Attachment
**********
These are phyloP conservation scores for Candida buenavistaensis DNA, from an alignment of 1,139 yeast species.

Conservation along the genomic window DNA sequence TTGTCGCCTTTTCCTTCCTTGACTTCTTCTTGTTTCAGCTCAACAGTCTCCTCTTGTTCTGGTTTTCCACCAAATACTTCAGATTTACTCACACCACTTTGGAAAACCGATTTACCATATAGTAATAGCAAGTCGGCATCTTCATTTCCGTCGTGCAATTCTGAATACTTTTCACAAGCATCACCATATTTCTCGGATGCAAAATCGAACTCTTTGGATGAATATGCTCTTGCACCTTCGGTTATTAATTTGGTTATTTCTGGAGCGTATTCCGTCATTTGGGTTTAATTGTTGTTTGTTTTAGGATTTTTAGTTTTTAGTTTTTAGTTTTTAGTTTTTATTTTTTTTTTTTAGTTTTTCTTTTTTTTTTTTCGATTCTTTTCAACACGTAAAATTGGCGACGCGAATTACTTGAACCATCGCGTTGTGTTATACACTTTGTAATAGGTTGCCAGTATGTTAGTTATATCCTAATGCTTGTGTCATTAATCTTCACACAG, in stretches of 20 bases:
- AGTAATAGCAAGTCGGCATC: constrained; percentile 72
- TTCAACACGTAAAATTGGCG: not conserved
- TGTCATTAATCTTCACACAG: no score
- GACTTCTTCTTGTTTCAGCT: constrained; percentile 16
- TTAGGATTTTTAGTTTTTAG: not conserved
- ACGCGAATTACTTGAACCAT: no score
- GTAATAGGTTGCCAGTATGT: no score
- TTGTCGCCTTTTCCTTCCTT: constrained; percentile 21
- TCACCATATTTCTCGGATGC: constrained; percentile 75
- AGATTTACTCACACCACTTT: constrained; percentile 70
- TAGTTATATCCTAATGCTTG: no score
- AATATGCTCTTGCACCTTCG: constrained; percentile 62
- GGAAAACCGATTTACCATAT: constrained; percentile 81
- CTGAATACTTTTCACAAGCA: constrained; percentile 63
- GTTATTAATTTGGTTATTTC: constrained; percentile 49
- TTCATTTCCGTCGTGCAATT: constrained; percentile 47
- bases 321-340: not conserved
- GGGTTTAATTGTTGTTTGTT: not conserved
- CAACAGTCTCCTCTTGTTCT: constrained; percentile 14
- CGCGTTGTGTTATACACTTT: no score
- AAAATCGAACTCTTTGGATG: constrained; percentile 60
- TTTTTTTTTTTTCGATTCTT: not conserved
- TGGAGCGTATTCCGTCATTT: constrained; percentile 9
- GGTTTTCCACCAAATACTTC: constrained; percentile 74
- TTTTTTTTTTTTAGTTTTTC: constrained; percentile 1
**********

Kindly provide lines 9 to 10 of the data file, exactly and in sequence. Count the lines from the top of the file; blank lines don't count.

- GTAATAGGTTGCCAGTATGT: no score
- TTGTCGCCTTTTCCTTCCTT: constrained; percentile 21